Here’s a rapid post to share a few of the things I’ve learnt from Days 1& 2 of #behfest16,the Behaviour Change Festival currently happening at Bangor University (details here).
Details for each day, and some of the resources can be found on Good Practice Wales here:
- Day One Programme: Education and School Wide Positive Behaviour
- Day Two Programme: Behaviour Change and Mindfulness in Education
It is difficult to compress 2 days, but here are my 4 key learning points:
Evidence and Data Live Here. I know I shouldn’t be surprised by this but… in two days I’ve seen more data, graphs, error bars and ‘p values’ than I encounter in about six months. Proper statistical stuff that’s been generated through rigorous scientific methods.
The key point for me is that there is a goldmine of information sitting in Universities. I get the feeling that; whatever I could possible imagine as a challenge, or issue I need to get a better understanding of, there is likely to be someone who can help. They might not know the exact answer themselves, but they can certainly point me in the right direction. This leads onto my next point.
Experimentation. I’ve forgotten what it’s like to carry out proper experiments. Having an idea (or several ideas) about something that might work, and testing them to see if they do actually work (or not).
The work around the Gamification of the Behaviour Change Festival is a great example of this. There is theory and research about the approach, and it’s being tested here. What feels different is the ‘experimentation mindset’, where everything is about testing and learning.
I do wonder if we have lost this ‘experimentation mindset’ in the corporate world? Challenges often leap straight to ‘pilot projects’ that are in reality, just small-scale versions of the big project someone wants delivered. The testing of ideas, failing, evaluating, learning and moving on doesn’t always happen.
Schools are just like ‘Grown Up’ Organisations. Monday night Professor George Sugai gave an excellent keynote lecture on the work he has been doing on School Wide Positive Behaviour programmes in the US and around the world. You can watch a video of his talk here, I very much recommend it.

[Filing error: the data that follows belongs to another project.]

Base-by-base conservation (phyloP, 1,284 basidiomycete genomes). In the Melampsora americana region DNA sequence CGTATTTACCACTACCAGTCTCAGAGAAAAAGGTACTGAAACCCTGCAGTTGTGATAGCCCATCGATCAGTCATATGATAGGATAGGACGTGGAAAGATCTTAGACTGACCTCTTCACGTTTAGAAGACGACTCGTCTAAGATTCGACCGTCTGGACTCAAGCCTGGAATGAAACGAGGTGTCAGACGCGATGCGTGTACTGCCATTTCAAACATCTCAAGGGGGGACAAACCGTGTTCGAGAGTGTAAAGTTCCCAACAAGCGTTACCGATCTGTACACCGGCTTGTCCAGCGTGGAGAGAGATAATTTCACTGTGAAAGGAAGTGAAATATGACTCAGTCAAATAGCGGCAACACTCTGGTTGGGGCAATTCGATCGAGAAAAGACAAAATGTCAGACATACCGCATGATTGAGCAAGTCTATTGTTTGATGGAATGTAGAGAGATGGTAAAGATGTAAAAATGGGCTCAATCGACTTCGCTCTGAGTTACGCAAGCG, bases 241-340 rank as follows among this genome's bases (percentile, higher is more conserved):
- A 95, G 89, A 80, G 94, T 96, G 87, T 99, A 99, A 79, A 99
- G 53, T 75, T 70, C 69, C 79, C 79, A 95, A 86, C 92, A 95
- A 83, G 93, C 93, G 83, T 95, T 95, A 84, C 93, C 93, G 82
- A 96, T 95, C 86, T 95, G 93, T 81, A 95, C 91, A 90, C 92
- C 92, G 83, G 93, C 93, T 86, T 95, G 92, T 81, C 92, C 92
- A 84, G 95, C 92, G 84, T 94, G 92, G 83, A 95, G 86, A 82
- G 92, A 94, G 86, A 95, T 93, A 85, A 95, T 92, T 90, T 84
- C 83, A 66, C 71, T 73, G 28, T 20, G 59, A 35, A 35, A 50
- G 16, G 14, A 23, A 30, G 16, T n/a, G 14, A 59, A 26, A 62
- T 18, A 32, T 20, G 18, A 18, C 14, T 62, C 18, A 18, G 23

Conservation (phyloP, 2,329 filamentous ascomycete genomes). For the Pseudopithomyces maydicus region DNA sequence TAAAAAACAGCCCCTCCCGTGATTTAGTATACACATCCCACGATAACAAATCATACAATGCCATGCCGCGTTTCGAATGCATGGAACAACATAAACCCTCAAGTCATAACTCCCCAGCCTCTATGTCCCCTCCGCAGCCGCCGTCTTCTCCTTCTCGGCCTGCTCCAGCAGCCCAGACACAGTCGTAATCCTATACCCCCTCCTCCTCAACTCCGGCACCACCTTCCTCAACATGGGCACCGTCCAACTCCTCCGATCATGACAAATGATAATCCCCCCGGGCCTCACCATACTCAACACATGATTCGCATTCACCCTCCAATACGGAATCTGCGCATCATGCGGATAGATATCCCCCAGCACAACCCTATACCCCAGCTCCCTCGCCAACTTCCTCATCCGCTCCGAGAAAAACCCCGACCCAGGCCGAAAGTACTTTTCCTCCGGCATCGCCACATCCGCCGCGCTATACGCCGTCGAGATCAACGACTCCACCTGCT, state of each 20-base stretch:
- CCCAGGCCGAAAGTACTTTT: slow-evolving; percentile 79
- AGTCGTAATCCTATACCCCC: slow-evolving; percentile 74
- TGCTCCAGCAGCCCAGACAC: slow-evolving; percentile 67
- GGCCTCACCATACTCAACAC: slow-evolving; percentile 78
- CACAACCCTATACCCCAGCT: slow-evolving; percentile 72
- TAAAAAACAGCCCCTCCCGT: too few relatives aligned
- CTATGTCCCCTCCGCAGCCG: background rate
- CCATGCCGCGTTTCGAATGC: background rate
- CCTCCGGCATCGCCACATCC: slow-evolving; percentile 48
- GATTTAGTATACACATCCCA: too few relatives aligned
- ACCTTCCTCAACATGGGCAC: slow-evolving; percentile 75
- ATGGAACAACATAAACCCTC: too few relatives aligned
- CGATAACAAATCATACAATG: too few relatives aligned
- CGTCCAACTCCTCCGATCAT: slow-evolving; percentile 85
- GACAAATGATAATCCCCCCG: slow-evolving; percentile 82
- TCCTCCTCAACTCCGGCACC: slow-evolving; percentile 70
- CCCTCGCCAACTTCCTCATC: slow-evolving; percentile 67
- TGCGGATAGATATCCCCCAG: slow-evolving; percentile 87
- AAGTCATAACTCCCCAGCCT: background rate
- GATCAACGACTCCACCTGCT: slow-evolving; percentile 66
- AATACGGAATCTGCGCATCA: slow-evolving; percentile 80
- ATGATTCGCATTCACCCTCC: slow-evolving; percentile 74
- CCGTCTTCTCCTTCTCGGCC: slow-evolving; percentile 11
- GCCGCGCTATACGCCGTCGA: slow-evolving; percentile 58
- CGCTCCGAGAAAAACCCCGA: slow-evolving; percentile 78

This might be a bit controversial but, the challenges of creating positive behaviour with; individual students, in classrooms, in whole schools, across school districts and States felt a bit familiar. It sounded like many of the ‘transformation programmes’ and ‘culture change initiatives’ I’ve encountered over the years. The difference is that Professor Sugai was able to demonstrate that what he is doing has worked, he had plenty of evidence. By contrast, most of the ‘culture change’ initiatives I’ve seen…… anyway….. moving on quickly…..
The point I’m trying to get to is that if the approach to developing positive behaviour in schools works (a culture change?) could it work in organisations full of ‘grown ups’? It might be worth a look. To be frank, I’ve also met a few people in ‘grown up organisations’ who could do with re-learning some of the social skills taught in schools.
Integration Happens in Unexpected Places. I’m trying not to over use words like ‘inspiring’, but listening to Professor Judy Hutchings really was inspiring. Professor Hutchings talked about the KiVa work to reducing bullying in schools, which was developed in Finland and is being applied in Wales (link here). This is really important work that has a huge impact on individual students and their future prospects. No surprise, there was huge amounts of data and evidence to demonstrate it works.
One thing that really intrigued me was that Powys Local Health Board were delivering the KiVa programme with schools. This seemed a bit unusual, a health body delivering things in schools which traditionally look like the preserve of the educationalist. What’s going on?
The explanation is quite obvious when you think about it. Being subjected to bullying can have considerable negative effects on your emotional health, that can contribute to depression, anxiety and affect your ability to learn in school. Why wouldn’t a health body want to invest in something that helps to prevent some of those mental health issues, even if the delivery is happening in schools?
What does this mean for the Wellbeing of Future Generations in Wales? One additional thing I’ve been involved in over these 2 days is trying to draw out what might be useful for the implementation of the Wellbeing of Future Generations Act in Wales. Linked to my 4 key learning points I hope this helps the group that are picking this up for the rest of the Festival, good luck.
- Data and Evidence Live Here. Bangor University (and others, I’m sure) have a goldmine of knowledge, data and evidence that can help. They also seem to be very happy to share it.
- Experimentation Mindsets. Lots of the people I’ve met are comfortable with testing ideas. If the Future Generations Act needs some different ways of doing things, this ‘experimentation mindset’ might help.
- Schools can help ‘grown up’ organisations. Does the work Professor George Sugai has been doing with the school system have application to other organisations and systems?
- Integration is already happening. There are some very interesting examples of organisations already working together to deliver long-term prevention activities. We should be on the look out for them.
Keep and eye on #behfest16 or Good Practice Wales for more updates on the Behaviour Change Festival. There might be some spaces left if you want to come along – booking via this link.